The final theory is called functionalism which talks about mental states such as belief, desire or pain as being constituted by their functional role. Moreover, they can be characterized in terms of non-mental functional properties.
Non-reductive Physicalism argues that even though the brain is all there is to the mind, the descriptions and explanations can’t be reduced to the explanations made by physical science. This ultimately means that mental states depend on physical states and there can be no change in the mental without changes in the physical. There are three main types: anomalous monism, emergentism and eliminativism.
The first type states that the mental events are the same as the physical events, but the mental has a characteristic of being anomalous. The mental events are real and identical with (some) physical matter but they are not regulated by strict physical laws. If we follow this idea we could conclude that mental things are physical but not all the physical things are said to be mental.
The second type is Emergentism, which indicates that there is a layered view of nature. The layers are said to be organized in terms of increasing complexity and each ultimately corresponding to its own special science.
The past type is Eliminativism or Eliminative Materialism. This theory argues that people’s common-sense or ‘folk psychology’ when understanding the mind, is flawed and will eventually be ‘eliminated’ by an alternative which is usually neuroscience.
Objections to physicalism
Objections contradict the existence of qualia which is said to be the properties of the sensory experiences or the way we perceive things in a world that is merely physical. Moreover, we also have Hempel’s Dilemma proposed by German philosopher Carl Hempel which attacks how physicalists define physicalism.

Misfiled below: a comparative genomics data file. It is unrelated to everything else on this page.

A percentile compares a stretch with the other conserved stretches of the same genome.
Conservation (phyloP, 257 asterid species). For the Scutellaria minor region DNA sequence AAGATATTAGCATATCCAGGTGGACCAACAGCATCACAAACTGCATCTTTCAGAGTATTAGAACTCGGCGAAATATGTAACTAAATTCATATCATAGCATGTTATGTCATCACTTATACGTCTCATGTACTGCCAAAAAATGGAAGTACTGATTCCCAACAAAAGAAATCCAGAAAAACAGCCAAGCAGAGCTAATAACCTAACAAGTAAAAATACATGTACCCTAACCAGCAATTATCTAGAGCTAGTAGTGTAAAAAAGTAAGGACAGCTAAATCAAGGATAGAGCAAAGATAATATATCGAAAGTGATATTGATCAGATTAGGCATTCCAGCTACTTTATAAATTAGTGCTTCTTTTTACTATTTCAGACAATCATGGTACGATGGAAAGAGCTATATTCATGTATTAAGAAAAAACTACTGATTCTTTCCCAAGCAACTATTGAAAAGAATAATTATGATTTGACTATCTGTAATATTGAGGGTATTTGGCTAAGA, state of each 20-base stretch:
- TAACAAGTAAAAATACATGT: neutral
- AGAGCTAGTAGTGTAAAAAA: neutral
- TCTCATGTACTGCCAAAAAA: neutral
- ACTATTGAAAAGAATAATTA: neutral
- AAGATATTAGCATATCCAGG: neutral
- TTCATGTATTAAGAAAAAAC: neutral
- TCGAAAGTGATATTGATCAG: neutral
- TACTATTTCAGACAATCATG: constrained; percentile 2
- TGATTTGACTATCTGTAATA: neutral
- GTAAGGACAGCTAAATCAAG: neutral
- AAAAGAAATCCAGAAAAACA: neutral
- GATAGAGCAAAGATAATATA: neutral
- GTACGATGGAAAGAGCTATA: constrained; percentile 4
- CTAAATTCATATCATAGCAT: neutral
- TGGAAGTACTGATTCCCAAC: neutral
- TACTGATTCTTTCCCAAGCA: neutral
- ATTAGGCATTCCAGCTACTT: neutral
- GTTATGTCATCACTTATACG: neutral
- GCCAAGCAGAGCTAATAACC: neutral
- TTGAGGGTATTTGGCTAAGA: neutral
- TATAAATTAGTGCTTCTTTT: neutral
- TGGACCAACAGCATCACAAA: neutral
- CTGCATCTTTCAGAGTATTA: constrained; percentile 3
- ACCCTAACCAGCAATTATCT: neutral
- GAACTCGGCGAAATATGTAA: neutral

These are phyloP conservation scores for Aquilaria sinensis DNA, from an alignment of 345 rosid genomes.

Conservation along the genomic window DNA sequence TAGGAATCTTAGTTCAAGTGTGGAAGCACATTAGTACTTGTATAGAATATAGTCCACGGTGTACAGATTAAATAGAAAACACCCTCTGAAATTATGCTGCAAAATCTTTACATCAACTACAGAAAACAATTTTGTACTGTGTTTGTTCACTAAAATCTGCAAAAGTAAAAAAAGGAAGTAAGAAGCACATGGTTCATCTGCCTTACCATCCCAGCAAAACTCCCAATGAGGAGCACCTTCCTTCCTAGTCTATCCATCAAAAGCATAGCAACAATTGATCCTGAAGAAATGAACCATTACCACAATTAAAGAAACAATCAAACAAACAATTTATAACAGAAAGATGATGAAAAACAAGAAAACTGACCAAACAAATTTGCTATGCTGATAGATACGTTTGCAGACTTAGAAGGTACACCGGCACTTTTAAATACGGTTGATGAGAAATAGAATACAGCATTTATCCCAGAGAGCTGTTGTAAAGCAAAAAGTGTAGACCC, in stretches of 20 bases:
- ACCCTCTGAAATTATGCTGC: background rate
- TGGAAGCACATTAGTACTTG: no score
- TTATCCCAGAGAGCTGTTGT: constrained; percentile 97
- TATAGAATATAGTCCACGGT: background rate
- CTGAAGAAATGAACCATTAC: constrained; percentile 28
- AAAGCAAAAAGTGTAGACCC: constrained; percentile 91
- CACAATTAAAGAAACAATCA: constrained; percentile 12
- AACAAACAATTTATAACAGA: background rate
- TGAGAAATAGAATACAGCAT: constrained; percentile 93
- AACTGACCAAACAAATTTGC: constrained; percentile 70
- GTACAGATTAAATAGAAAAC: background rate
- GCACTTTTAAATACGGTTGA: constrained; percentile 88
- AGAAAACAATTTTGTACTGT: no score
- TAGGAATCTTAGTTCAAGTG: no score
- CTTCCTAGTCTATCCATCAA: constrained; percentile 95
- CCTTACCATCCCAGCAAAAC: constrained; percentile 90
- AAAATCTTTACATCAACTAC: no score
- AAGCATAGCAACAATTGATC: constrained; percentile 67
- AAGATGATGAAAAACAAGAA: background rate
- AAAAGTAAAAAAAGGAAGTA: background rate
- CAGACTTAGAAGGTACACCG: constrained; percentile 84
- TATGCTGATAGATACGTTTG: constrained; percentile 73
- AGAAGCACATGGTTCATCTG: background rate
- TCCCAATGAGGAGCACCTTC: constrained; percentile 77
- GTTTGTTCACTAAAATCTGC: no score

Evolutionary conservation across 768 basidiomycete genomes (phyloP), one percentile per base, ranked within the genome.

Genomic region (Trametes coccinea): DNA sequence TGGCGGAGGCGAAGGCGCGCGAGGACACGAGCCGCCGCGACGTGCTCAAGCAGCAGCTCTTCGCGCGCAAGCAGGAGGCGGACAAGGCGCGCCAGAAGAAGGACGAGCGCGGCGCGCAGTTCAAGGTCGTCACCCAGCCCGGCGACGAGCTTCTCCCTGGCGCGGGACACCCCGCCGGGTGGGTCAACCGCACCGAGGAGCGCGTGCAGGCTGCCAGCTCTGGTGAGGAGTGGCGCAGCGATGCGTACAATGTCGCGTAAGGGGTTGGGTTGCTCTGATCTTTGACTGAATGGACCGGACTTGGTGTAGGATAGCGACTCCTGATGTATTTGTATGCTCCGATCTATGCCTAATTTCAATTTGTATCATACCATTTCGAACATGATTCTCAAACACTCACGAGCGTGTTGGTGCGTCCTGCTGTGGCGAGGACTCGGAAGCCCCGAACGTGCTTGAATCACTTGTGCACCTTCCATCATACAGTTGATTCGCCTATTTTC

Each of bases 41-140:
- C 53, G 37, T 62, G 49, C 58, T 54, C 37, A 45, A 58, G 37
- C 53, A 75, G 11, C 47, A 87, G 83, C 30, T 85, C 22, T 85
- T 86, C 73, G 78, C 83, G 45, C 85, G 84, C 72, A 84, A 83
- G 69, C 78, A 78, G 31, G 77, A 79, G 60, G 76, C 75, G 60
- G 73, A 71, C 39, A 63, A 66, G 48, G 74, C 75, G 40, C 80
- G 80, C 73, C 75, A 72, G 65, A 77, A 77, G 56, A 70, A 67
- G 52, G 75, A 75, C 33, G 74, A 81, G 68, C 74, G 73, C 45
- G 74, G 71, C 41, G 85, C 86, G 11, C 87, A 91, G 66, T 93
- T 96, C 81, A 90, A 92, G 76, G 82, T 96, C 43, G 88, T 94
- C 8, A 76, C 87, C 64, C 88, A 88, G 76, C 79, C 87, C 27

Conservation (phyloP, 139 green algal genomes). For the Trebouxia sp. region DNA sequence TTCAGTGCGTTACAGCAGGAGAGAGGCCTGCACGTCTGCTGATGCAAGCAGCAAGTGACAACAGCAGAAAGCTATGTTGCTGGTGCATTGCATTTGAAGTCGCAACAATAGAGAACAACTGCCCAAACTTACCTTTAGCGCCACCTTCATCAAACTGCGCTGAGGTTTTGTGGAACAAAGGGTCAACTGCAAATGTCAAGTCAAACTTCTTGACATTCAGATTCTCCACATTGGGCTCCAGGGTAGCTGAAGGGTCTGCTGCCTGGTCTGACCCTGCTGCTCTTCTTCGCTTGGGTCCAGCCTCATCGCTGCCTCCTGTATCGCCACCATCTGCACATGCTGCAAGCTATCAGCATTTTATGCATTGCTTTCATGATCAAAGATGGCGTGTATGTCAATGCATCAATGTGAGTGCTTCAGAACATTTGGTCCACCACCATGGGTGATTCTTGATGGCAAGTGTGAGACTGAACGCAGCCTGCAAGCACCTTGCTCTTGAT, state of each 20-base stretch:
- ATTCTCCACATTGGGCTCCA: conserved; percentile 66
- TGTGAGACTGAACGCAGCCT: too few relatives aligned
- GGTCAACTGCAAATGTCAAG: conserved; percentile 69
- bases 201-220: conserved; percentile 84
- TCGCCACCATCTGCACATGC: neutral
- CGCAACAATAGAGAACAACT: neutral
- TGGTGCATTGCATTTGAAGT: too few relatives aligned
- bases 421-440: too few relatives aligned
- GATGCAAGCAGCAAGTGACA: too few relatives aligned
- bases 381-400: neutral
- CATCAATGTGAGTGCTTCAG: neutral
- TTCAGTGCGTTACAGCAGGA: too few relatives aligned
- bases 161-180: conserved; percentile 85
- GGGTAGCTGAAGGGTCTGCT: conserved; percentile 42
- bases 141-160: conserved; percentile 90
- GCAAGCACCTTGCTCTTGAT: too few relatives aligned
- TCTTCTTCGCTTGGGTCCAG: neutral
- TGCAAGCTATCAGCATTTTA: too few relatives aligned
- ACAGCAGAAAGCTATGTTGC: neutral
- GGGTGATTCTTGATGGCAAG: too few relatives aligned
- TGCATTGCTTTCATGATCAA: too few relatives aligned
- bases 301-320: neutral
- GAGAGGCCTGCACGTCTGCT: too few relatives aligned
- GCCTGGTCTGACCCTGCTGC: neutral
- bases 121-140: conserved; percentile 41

For instance, one of the arguments includes the definition of physicalism as the belief that the universe is only composed of everything known to physics. However, we could argue that physics is not able to explain how the mind works.
Parts of the knowledge argument
Now that we have put ourselves in context, let’s talk about the two parts from the knowledge argument. The first one says that physical knowledge is not sufficient or enough for phenomenal knowledge, also called knowledge intuition.
Moreover, the second argument says that the knowledge intuition entails the falsity of physicalism and even though many others have tried to depict the concept of knowledge intuition, it wasn’t until Jackson that we could consider this to be the best attempt. But additionally, he provides reasons for inferring physicalism is not true. For more information on this problem, you could find it in the case of Mary.
What is materialism?
According to Britannica.com, “Materialism, also called physicalism, in philosophy, the view that all facts (including facts about the human mind and will and the course of human history) are causally dependent upon physical processes, or even reducible to them.”
The term Materialism has been used to refer to a family of metaphysical theories, for instance, those theories referring to the nature of reality.
Types distinguished by departures from the paradigm
- The matter is conceived by modern physics as being made up of things such as electrons, protons and mesons, which differ from the concept elucidated by mechanical materialism of the hard and massy particles matter is made of.